In our collection we hold various records that relate to the colour bar in Britain, from the 1940s to the 1970s, including letters of complaint addressed to the colonial office (see footnote 10). The Race Relations Act of 1968 focused on ending discrimination in housing and employment on the basis of race (see footnote 11). However, in 1970, we see that the decision to close the Locarno Ballroom in Streatham was blamed on the legislation that, according to the Locarno’s proprietors, made it difficult to ‘maintain good order in their dance-halls’ (see footnote 12).

A white and red design marked 'HER MAJESTY'S STATIONERY OFFICE' next to a newspaper clipping titled 'Ballroom shuts– Race Act is blamed'.
Left: Cover of the Race Relations Act 1968, Catalogue reference: LAB 44/286. Right: Cutting from The Standard, February 2, 1970, Catalogue reference: CK 2/238

Nonetheless the Race Relations board found people of colour had been unfairly discriminated against on this basis as they tried to access dancehalls. Blues parties provided spaces for people of colour to socialise away from the racist clubbing scene that had existed in Britain for decades.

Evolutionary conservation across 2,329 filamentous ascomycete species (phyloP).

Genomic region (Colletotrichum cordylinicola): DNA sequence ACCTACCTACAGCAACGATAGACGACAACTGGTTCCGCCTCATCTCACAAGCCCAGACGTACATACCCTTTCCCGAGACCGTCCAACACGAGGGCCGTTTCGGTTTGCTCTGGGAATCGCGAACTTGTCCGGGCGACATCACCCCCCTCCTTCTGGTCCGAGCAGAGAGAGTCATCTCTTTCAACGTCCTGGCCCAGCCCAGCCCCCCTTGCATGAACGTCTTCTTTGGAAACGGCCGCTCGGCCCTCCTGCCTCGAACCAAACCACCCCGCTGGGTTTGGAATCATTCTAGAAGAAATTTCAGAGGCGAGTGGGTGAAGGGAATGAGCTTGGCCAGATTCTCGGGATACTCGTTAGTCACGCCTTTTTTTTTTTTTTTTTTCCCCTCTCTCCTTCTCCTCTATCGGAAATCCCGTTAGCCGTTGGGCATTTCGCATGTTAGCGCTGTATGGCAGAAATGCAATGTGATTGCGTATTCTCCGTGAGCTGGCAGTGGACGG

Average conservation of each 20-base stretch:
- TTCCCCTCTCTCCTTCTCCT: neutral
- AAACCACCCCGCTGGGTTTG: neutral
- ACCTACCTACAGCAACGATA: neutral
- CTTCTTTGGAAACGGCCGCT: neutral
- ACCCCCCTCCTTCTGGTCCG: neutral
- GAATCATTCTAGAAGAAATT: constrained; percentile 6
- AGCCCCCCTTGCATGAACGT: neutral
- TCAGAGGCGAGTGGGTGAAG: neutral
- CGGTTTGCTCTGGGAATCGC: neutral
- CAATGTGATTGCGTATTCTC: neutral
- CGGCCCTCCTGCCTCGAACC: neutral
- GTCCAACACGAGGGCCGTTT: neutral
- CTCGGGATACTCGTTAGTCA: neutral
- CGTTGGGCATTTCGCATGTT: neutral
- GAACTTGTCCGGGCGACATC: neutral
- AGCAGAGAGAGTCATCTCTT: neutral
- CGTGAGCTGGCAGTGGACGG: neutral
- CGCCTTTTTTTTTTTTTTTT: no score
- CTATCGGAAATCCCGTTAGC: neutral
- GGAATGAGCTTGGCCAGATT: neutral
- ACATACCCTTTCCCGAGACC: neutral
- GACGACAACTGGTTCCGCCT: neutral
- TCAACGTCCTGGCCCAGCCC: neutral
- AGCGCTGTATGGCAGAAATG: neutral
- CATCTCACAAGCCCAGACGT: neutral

Linton Kwesi Johnson, Sonny’s Lettah or Anti Sus Poem (1979)

Sonny’s Lettah was also released in 1979, drawing attention to the ‘Suspected Persons’ law, or what came to be known as ‘stop and search’.

The ‘Suspected Persons’ law has its origins in the 19th century and was originally called the ‘Vagrancy Law’. Instituted into law in 1824, section 4 gave police officers the power to act on suspicion:

…every suspected person or reputed thief, frequenting any river, canal, or navigable stream, dock, or basin, or any quay, wharf, or warehouse near or adjoining thereto, or any street, highway, or avenue leading thereto, or any place of public resort, or any avenue leading thereto, or any street, or any highway or any place adjacent to a street or highway; with intent to commit an arrestable offence … shall be deemed a rogue and vagabond…